After experiencing a life-threatening traumatic event, some people have trouble controlling their emotional responses to specific stressors and reminders of their trauma. People with PTSD often have powerful unwanted symptoms that affect their thought patterns, mood, behaviors, and overall comfort, significantly impacting multiple areas of their lives and interfering with their daily function.

If you are experiencing trauma, support is available. Please see our Get Help Now page for more resources.

Treatment for anxiety disorders

Most mental health professionals recommend a combination of psychotherapy (talk therapy), medication, and lifestyle changes to treat anxiety disorders. Depending on the type of disorder, several therapeutic options and approaches are available. According to a recent study, people with anxiety disorders generally respond well to a comprehensive treatment plan involving both psychotherapy and psychoactive medications.


Pharmaceutical treatments for anxiety disorders often include antidepressants, beta-blockers, and anti-anxiety medications. While medicine will not cure an anxiety disorder, it can effectively target the symptoms and significantly reduce the discomfort associated with the mental health condition by making it easier to function and cope with the effects.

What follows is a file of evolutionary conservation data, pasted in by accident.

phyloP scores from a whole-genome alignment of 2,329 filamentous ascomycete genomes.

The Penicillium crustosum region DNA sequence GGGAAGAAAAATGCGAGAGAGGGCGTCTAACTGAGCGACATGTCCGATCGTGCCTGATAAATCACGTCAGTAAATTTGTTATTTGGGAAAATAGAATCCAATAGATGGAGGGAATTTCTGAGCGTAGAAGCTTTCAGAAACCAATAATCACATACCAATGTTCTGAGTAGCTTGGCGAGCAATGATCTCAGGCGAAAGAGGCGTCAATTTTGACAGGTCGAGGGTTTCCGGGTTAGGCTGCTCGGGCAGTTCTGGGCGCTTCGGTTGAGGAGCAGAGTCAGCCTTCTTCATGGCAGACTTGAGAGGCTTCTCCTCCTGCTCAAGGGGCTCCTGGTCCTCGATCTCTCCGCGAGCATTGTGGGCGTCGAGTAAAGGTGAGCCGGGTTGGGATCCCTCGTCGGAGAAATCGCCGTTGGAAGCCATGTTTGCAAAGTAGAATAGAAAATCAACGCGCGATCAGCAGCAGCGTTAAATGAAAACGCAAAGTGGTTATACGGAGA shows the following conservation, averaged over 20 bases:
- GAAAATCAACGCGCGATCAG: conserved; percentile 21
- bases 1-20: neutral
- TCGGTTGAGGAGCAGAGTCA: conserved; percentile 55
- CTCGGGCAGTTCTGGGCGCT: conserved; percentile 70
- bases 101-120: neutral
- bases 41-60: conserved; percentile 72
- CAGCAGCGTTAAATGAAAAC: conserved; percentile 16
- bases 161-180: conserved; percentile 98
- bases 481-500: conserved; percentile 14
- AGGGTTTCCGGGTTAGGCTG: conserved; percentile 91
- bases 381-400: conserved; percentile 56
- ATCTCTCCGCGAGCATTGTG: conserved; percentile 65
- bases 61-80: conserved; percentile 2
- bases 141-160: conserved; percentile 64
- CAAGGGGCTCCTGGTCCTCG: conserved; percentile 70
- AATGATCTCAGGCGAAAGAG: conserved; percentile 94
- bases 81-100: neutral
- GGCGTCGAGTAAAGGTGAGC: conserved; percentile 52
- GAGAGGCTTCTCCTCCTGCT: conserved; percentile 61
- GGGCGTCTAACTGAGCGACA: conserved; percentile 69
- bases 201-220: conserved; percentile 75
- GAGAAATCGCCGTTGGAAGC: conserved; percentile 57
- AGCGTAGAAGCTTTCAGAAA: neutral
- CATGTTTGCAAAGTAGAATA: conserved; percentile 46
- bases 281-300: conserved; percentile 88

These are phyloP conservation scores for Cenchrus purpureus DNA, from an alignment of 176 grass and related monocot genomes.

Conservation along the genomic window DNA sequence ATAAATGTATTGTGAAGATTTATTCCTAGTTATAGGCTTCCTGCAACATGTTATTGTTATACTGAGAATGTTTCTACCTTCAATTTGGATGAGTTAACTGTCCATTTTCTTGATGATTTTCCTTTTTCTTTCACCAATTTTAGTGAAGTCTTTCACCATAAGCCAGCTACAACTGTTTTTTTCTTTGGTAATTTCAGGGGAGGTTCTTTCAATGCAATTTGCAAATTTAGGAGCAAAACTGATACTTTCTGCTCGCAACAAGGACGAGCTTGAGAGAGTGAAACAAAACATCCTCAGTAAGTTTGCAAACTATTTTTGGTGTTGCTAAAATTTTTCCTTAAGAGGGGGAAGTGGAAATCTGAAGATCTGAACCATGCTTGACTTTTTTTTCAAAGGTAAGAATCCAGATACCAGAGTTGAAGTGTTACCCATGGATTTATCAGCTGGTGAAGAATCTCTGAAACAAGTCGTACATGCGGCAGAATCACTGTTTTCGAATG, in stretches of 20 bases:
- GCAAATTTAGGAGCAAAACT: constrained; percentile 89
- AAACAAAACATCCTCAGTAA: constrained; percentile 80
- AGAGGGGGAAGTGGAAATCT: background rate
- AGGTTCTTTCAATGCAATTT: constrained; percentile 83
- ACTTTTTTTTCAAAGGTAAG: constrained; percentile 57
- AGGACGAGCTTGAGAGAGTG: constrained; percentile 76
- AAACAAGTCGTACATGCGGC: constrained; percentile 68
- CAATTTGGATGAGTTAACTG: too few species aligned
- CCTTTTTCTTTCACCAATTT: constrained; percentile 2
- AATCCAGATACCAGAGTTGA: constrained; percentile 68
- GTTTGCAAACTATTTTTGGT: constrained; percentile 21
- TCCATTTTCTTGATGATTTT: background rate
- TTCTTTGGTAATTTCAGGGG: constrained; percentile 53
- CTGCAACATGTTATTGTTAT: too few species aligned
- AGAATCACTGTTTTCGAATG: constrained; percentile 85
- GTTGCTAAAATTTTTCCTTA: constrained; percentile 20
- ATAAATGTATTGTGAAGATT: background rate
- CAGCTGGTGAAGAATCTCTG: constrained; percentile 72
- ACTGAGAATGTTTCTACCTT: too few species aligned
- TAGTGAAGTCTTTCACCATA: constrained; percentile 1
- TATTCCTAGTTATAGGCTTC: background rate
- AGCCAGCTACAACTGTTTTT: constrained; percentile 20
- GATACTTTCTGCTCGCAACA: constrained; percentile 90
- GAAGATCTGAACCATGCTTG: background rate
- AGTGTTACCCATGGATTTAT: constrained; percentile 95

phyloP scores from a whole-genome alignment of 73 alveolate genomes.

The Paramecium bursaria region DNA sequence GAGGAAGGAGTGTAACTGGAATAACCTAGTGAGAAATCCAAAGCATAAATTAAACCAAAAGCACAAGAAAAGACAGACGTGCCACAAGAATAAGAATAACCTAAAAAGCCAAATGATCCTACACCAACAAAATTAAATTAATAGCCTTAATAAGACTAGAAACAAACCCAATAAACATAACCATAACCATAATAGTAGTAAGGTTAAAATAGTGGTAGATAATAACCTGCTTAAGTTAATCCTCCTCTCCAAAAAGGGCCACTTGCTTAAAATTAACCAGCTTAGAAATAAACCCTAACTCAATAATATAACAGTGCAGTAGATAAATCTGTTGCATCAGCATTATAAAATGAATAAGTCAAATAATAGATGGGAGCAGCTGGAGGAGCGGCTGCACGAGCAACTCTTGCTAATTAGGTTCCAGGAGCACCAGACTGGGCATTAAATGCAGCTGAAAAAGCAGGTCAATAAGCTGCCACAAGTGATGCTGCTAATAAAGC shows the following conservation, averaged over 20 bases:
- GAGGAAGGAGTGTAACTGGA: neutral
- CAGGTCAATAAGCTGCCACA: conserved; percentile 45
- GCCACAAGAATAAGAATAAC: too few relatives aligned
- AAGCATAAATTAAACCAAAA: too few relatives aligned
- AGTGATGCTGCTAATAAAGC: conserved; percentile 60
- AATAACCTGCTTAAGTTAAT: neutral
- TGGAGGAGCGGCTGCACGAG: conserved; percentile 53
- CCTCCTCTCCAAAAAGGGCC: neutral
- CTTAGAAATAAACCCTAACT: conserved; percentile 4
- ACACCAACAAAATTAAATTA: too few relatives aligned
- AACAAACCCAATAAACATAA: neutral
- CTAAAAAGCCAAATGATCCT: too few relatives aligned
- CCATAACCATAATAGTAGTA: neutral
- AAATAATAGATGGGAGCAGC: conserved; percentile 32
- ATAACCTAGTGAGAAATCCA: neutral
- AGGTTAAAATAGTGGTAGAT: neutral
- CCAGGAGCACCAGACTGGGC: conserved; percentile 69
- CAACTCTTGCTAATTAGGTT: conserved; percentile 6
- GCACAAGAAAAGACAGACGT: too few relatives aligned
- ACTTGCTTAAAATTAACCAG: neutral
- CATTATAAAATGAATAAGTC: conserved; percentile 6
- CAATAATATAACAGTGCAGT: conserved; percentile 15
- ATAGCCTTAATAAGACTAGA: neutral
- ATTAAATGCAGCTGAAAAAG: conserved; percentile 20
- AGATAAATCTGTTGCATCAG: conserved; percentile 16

Do you need help managing anxiety attacks?


Cognitive behavioral therapy (CBT) is one of the most common treatments for anxiety disorders. CBT helps you identify and replace negative thought patterns and behaviors with more productive, positive options. 

Exposure therapy helps you control your reaction to the stressors that trigger anxiety through systematic exposure. By exposing you to the object of your phobia or concern, you can develop a tolerance and better control your reactions, learning new ways to confront your fears. 

Group therapy offers both the support and guidance of a professional and a community of other people likely going through similar experiences with their anxiety symptoms. In addition to the benefits of talking with others who tell your disorder, you may also learn about coping mechanisms that helped them and could potentially work for you. 

Relaxation techniques such as guided imagery, biofeedback, deep breathing exercises, progressive relaxation, and autogenic training can help you manage anxiety symptoms. Talk to your doctor to learn more about these treatment methods.